Remembering Hugh Hefner

September 28, 2017 § Leave a comment

Hugh Hefner and Me, Post-Interview/Hope Anderson Productions

My first and only meeting with Hugh Hefner, who died yesterday at 91, took place in 2008, when I interviewed him for my documentary “Under the Hollywood Sign.” Our meeting took place at the Playboy Mansion, in a room that was permanently lit and dressed for filming. It was an afternoon of rules and rituals: after announcing myself at the hidden intercom outside the gate (“talk to the rock,” in “Entourage” parlance) I was instructed to stand with my crew in the courtyard until the PR rep admitted us. Peacocks wandered by as we waited, and noises from unseen animals eminated from the zoo. Once we were inside and set up, Hugh Hefner appeared in his trademark silk smoking jacket. He sat down in a throne-like chair and the interview began.

It was a strange, yet not entirely unfamiliar, experience. At fifteen, I toured Buckingham Palace with my family, a visit made possible by a former employee of my father’s company who was then Keeper of the Privy Purse. After watching the Changing of the Guard from inside the gates, we trooped through the Palace’s public rooms, all of them vast and a hundred years behind the times in their decor. The Playboy Mansion, with its protocol and fusty oak paneled rooms, was the closest I’ve come to revisiting Buckingham Palace, though unlike the Queen, Hugh Hefner was present. He was also gracious. After the interview, I told him that reading my father’s Playboy magazines as a child had given me an excellent sex education, which didn’t surprise him in the least. We posed for a picture, he exited and I was soon outside the gates again, in the real world.

“Under the Hollywood Sign” is available on DVD and streaming at http://www.hopeandersonproductions.com

Related article:

https://underthehollywoodsign.wordpress.com/2010/04/28/hef-saves-the-hollywood-sign-again/

The Hollywood Sign’s Renovation, Week Six: Painting the Y

November 9, 2012 § Leave a comment

The Hollywood Sign at Midday, 11/9/12/Hope Anderson Productions

Yesterday it rained; today, along with sunshine, there is a beautiful bank of clouds behind the Hollywood Sign instead of the usual cloudless blue sky. The painters have reached the Y which, some will remember, is the letter Hugh Hefner chose to pay for when Sign was rebuilt in 1978.

Without Hugh Hefner’s fundraising efforts, the Hollywood Sign would not exist today. In 1978, the original 1923 Sign was in ruins, and no one else seemed particularly concerned about its fate. It took someone of Hefner’s stature to draw attention to the eyesore on Mt. Lee and do something about it.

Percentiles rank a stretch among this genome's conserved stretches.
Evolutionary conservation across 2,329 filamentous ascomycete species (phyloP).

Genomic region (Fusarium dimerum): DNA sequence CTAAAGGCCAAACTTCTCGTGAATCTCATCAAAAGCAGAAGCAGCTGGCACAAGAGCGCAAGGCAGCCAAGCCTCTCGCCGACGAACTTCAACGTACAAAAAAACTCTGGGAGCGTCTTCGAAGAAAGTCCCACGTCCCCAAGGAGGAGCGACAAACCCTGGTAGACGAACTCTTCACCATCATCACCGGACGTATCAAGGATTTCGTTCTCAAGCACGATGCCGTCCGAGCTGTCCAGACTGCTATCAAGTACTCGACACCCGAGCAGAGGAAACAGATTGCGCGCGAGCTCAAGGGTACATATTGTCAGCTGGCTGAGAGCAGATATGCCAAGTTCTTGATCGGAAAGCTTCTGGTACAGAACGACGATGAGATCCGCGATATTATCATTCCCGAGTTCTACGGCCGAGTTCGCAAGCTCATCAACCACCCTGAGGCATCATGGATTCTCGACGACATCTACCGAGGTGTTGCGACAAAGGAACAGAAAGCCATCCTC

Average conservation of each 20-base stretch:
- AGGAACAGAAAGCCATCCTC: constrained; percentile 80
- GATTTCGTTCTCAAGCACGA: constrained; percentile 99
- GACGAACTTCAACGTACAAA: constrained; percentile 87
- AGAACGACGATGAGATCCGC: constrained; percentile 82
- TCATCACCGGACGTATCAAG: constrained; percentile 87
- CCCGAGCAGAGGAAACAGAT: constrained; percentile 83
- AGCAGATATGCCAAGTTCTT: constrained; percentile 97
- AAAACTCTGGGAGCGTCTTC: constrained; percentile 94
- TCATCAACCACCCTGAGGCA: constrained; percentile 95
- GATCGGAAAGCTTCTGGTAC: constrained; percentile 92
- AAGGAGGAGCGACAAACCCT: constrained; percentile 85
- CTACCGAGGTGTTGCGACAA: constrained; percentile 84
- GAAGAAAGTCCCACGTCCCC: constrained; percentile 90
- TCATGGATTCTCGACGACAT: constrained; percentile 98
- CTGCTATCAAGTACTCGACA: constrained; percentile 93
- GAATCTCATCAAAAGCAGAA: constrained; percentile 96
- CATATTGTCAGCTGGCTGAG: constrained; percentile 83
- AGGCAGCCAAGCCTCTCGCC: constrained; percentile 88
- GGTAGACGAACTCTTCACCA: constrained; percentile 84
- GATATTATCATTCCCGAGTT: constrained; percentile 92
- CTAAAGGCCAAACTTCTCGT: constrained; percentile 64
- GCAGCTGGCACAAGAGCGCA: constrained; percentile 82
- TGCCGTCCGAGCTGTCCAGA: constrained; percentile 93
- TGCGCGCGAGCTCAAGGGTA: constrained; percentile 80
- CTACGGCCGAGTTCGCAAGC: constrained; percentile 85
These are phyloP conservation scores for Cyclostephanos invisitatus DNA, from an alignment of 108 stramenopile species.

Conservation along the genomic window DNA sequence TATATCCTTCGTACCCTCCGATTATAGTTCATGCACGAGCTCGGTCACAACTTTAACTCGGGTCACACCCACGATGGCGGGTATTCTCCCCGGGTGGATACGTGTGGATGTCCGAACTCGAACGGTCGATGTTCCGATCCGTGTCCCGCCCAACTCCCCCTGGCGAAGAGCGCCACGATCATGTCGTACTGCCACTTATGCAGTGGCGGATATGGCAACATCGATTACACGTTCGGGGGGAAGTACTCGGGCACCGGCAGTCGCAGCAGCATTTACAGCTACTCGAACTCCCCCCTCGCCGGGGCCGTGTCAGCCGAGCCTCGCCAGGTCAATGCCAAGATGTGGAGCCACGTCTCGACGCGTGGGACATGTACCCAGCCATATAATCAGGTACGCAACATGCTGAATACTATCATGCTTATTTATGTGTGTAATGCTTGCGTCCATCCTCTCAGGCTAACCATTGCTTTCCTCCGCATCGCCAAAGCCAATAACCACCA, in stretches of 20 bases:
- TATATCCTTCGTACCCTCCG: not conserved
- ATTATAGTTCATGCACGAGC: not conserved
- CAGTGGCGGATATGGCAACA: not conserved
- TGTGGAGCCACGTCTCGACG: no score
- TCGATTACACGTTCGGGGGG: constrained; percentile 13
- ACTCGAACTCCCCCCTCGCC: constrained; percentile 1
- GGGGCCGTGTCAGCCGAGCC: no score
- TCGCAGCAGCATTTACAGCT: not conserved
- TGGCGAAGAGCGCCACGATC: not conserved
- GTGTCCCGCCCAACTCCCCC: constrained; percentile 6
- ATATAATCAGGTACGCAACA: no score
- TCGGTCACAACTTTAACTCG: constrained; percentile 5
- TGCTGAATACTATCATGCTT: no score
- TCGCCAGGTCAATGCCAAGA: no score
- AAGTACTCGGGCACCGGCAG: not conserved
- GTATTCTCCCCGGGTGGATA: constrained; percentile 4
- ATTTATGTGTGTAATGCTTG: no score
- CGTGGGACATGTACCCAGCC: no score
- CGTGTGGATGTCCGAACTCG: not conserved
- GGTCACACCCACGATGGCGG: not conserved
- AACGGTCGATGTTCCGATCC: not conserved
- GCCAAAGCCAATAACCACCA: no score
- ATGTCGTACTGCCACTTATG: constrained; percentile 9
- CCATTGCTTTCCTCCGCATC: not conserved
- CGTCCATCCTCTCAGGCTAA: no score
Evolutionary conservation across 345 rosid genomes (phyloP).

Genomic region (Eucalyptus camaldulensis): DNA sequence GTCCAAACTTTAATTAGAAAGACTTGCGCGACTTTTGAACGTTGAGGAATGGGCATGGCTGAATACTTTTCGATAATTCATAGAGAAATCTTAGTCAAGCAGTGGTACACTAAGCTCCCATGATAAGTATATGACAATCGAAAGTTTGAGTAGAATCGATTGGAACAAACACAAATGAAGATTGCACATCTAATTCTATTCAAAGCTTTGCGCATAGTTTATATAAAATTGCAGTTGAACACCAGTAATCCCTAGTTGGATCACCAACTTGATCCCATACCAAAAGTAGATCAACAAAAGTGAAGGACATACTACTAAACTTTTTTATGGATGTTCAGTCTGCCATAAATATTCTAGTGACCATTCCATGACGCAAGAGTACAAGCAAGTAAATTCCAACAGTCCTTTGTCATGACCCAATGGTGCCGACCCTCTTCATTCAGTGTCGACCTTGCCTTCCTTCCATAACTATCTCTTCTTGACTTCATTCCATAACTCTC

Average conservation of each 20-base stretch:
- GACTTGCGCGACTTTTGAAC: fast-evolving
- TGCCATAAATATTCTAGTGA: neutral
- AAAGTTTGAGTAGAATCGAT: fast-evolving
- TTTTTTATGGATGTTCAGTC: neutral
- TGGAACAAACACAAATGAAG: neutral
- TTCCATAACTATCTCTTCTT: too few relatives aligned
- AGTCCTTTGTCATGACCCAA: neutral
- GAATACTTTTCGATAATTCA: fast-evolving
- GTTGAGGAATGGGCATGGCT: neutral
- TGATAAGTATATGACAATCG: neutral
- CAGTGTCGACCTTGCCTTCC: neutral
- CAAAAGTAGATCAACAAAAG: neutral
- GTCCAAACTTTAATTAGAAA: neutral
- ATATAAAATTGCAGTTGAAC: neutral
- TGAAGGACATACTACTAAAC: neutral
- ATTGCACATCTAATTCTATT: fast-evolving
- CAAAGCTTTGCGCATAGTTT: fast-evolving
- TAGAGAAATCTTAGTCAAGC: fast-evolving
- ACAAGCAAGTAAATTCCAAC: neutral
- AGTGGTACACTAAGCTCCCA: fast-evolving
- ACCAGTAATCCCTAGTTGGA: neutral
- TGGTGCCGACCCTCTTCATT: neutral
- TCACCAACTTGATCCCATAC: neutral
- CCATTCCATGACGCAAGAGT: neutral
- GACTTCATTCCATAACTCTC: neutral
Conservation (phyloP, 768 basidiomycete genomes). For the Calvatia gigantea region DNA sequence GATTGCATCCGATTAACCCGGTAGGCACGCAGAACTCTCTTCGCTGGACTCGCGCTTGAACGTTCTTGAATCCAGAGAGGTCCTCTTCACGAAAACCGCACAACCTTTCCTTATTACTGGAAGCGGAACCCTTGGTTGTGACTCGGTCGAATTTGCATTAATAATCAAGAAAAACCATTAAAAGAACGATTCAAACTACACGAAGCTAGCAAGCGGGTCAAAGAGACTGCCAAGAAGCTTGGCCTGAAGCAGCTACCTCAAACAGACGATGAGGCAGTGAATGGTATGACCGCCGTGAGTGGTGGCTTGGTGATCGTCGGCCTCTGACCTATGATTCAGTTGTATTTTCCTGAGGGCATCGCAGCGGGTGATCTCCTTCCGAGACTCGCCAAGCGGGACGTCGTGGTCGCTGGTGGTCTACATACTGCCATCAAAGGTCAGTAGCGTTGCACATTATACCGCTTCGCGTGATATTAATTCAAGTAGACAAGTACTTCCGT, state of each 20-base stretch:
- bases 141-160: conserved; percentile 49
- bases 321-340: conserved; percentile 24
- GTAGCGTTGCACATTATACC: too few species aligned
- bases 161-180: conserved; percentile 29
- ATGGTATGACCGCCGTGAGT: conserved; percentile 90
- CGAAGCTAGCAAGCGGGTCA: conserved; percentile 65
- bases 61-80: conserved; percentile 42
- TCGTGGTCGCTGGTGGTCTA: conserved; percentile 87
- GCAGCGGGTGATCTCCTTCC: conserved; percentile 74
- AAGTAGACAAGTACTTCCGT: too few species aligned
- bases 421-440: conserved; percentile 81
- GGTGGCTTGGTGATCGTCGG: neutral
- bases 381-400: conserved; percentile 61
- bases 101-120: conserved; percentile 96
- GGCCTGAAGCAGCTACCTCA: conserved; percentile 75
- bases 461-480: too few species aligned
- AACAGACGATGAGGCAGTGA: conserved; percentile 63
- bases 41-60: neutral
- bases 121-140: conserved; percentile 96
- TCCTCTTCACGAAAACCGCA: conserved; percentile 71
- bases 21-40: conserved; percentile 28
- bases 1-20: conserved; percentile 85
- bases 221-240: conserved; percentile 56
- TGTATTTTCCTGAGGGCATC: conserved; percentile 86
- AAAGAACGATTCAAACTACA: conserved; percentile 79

In the decades since, the Hollywood Sign has become a huge tourist draw, creating headaches for those of us who live near it. Nevertheless, it would be hard to find anyone here who doesn’t enjoy looking at the Sign. Whether we regard it as a historical monument, a mascot and or a navigational device, Hollywoodlanders love the Hollywood Sign as much as tourists do, and–because it began as our neighborhood’s billboard–perhaps a little more.

Hef Saves the Hollywood Sign–Again

April 28, 2010 § 1 Comment

Monday’s announcement from the Trust For Public Land–that Hugh Hefner had donated the final $900,000 needed to buy the Cahuenga Peak parcel–marks the publisher’s second time as savior of the Hollywood Sign. The first came in 1978, when he conceived the fundraising campaign to tear down and replace the original Hollywood Sign with the replica that stands today. Although a number of individuals and studios eventually contributed to the cause, the idea–as well as the initial donation–was entirely Hefner’s.

Two years ago, when I interviewed Hugh Hefner for my documentary “Under the Hollywood Sign,” I asked whether any city officials had approached him about saving the Sign, which by the 1970s was in ruins. “No,” he said. “Nobody cared.” He went on to say, “Clearly the town had forgotten it, or it wouldn’t have been in such terrible disrepair.”

In June of 1978, a party at the Playboy Mansion kicked off the campaign. Within four months, Hefner had raised more than $200,000 for the new Sign. Unlike the original, it was anchored in bedrock and engineered to withstand wind and earthquakes. Work began on August 8th and was completed on October 30th, ahead of schedule and under budget. The new Hollywood Sign has held up beautifully, enduring the Northridge earthquake without damage and not budging in the three decades since its completion.

Hugh Hefner and Me, Post-Interview/Hope Anderson Productions

Our interview took place at the Playboy Mansion, a Holmby Hills estate that boasts no views beyond its own lush grounds. Given these surroundings, the fact that Hugh Hefner would care at all about the Hollywood Sign was striking to me. That he has continued to care in the 30 years since it was rebuilt seems proof of his remarkable generosity.

That day, Hugh Hefner spoke movingly of the Sign. “Hollywood is the city of dreams,” he said, “and the Hollywood Sign represents those dreams.”

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